1. Because I am lazy and training is the bare minimum that let's me off the hook
    2. I need goals and work in a profession where goals are fleeting and often not under my control
    3. I fear being soft
    4. I want to stave off a creeping death and refuse to go quietly
    5. I'm proud and I will not be beaten without a fight
    6. I like being big and strong. There are few people in this world that are truly, truly strong. When you're strong, you can speak very quietly and still be heard. When you're strong, the women want you and the men want to be you. LOL
    7. Reading Dr. Sullivan's chapter on the SAP is the newest reason to continue on this path.

    Keep fighting ladies and gents!

  9. #69
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    All the things that Crookedfinger listed above. But for me, another wonderful "side-effect" of strength training is what it does for my mood. I've suffered depression the last 6 or 7 years on and off. Especially during the long, crappy, endless Michigan winters.

    I was on an SSRI for a couple of years for depression and didn't like the side-effects. I remember when I went off it - slowly weaning myself off the SSRIs. After a few weeks I started getting brain zaps. Literally, it felt like I would get an electrical shock to the brain for a second. Then I'd be fine. For a while during my "detox" from SSRIs, I'd get more than 10 zaps per hour. Luckily, thanks to the internet, I found it was not unusual to get this kind of reaction when coming off SSRIs and they would go away. They did. Took about a 6 weeks. Never again...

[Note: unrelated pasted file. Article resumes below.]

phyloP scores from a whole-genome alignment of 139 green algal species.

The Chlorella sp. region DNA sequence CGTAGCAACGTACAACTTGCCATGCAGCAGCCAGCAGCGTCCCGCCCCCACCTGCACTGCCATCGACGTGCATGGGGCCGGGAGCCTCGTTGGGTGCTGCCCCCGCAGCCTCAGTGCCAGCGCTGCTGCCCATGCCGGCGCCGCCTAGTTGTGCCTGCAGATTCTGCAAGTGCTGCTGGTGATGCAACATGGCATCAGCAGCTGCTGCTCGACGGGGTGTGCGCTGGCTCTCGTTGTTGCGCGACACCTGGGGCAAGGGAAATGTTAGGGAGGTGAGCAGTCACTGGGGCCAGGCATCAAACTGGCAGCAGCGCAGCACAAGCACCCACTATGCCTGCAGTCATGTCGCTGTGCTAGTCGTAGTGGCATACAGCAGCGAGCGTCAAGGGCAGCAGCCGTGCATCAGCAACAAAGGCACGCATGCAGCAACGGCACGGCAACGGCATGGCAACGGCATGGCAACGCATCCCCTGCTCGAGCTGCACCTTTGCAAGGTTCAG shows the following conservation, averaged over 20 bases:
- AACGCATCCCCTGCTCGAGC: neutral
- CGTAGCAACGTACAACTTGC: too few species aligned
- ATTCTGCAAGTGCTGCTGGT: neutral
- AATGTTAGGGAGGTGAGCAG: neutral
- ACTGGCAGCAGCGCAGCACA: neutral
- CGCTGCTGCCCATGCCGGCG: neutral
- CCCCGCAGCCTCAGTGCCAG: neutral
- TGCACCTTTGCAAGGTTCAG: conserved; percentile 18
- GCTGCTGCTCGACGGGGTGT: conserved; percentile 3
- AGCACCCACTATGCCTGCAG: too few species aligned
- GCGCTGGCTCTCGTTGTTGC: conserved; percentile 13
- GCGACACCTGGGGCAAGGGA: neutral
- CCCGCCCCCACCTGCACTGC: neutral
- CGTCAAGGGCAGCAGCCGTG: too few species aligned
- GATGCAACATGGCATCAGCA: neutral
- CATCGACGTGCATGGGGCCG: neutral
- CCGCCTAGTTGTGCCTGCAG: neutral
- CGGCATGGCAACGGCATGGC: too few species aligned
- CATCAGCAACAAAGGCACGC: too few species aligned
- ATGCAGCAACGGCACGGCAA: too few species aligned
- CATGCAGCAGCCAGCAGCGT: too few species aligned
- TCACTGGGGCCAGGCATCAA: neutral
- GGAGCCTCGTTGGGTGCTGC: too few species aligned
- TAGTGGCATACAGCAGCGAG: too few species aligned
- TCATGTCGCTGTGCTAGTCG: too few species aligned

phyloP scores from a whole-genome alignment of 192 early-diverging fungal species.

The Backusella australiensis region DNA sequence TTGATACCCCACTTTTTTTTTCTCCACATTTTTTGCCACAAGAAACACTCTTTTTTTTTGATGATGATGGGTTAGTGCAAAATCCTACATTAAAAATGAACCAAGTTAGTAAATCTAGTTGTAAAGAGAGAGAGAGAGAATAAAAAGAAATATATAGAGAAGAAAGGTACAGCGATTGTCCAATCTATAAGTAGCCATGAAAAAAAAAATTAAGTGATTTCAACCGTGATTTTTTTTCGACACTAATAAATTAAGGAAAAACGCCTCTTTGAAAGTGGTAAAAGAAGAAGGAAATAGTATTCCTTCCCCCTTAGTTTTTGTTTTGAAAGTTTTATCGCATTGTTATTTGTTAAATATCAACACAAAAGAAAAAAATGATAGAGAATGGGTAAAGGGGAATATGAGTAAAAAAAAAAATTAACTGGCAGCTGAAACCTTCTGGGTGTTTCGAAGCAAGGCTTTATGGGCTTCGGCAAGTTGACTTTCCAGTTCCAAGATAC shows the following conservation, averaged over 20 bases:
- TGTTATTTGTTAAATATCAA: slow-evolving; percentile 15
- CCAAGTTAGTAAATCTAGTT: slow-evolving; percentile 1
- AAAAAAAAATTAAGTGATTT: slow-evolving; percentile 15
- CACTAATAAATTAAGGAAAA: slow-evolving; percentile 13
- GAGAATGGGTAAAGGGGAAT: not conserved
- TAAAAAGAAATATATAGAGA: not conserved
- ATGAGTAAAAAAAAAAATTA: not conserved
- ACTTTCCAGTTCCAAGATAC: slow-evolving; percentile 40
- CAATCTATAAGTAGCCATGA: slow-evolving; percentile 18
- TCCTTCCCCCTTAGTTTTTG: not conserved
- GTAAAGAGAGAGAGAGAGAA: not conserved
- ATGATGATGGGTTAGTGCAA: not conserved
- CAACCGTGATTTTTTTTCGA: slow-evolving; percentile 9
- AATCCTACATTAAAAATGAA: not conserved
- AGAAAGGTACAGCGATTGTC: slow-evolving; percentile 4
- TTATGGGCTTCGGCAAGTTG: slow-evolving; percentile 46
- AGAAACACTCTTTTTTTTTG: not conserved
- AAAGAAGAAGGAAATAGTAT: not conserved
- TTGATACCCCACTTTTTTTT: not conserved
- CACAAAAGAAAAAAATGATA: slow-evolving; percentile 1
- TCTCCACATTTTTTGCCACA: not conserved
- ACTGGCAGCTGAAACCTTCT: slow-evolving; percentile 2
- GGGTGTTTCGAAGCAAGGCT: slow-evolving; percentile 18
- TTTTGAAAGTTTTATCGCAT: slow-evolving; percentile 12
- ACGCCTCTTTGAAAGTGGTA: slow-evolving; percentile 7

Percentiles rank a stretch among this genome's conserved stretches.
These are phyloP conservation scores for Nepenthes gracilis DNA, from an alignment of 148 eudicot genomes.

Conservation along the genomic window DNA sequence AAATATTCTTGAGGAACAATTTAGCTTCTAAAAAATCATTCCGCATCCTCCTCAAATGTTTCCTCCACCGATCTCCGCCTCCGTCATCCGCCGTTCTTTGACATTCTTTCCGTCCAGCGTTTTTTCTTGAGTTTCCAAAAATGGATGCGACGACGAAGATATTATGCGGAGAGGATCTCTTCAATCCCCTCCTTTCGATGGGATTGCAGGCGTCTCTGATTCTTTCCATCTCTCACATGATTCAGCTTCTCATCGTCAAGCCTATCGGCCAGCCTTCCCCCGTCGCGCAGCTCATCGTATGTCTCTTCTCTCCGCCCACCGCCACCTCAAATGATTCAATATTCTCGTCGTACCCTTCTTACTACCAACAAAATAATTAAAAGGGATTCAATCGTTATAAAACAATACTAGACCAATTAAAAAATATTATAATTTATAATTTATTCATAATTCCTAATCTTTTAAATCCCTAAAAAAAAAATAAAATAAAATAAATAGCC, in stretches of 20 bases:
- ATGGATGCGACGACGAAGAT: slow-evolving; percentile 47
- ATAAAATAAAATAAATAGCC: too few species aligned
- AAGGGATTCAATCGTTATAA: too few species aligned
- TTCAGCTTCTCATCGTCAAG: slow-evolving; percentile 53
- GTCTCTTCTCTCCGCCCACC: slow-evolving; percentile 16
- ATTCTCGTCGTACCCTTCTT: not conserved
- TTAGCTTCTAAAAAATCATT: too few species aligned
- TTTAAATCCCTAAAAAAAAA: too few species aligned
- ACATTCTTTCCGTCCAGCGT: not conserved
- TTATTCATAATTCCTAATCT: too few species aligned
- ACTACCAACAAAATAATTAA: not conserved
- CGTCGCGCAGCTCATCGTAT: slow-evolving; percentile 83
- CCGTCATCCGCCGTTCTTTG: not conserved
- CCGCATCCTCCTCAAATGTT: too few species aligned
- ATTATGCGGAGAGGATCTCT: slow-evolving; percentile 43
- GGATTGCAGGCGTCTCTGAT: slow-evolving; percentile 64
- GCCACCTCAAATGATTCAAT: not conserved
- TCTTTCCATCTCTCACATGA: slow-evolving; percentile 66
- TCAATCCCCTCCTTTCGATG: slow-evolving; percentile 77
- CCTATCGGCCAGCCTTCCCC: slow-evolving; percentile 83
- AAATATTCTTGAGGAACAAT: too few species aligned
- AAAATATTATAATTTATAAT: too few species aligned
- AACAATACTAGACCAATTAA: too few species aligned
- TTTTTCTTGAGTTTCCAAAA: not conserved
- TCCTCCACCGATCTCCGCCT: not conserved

A couple years later is when I started strength training after getting the blue book. I noticed during that winter when I'd normally get deep into my depressive hole that I just didn't feel bad at all. And on training days, I actually felt very good! No other "exercise" (cardio) did that for me -and I had tried that in the past. There's something about strength training that is different for me than lsd training in this regard.

    Now, I look at every training session as a "dose" of anti-depressant, so even on days I don't want to train, I get down to my basement and take my "dose" of meds. The effectiveness of this medication is excellent for me, and the side-effects (being strong, looking strong, and feeling strong) are a tremendous bonus.

  10. #70
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    Quote Originally Posted by irongeek View Post
    All the things that Crookedfinger listed above. But for me, another wonderful "side-effect" of strength training is what it does for my mood. I've suffered depression the last 6 or 7 years on and off. Especially during the long, crappy, endless Michigan winters.

    I was on an SSRI for a couple of years for depression and didn't like the side-effects. I remember when I went off it - slowly weaning myself off the SSRIs. After a few weeks I started getting brain zaps. Literally, it felt like I would get an electrical shock to the brain for a second. Then I'd be fine. For a while during my "detox" from SSRIs, I'd get more than 10 zaps per hour. Luckily, thanks to the internet, I found it was not unusual to get this kind of reaction when coming off SSRIs and they would go away. They did. Took about a 6 weeks. Never again...

    A couple years later is when I started strength training after getting the blue book. I noticed during that winter when I'd normally get deep into my depressive hole that I just didn't feel bad at all. And on training days, I actually felt very good! No other "exercise" (cardio) did that for me -and I had tried that in the past. There's something about strength training that is different for me than lsd training in this regard.

    Now, I look at every training session as a "dose" of anti-depressant, so even on days I don't want to train, I get down to my basement and take my "dose" of meds. The effectiveness of this medication is excellent for me, and the side-effects (being strong, looking strong, and feeling strong) are a tremendous bonus.
    Thanks for sharing that.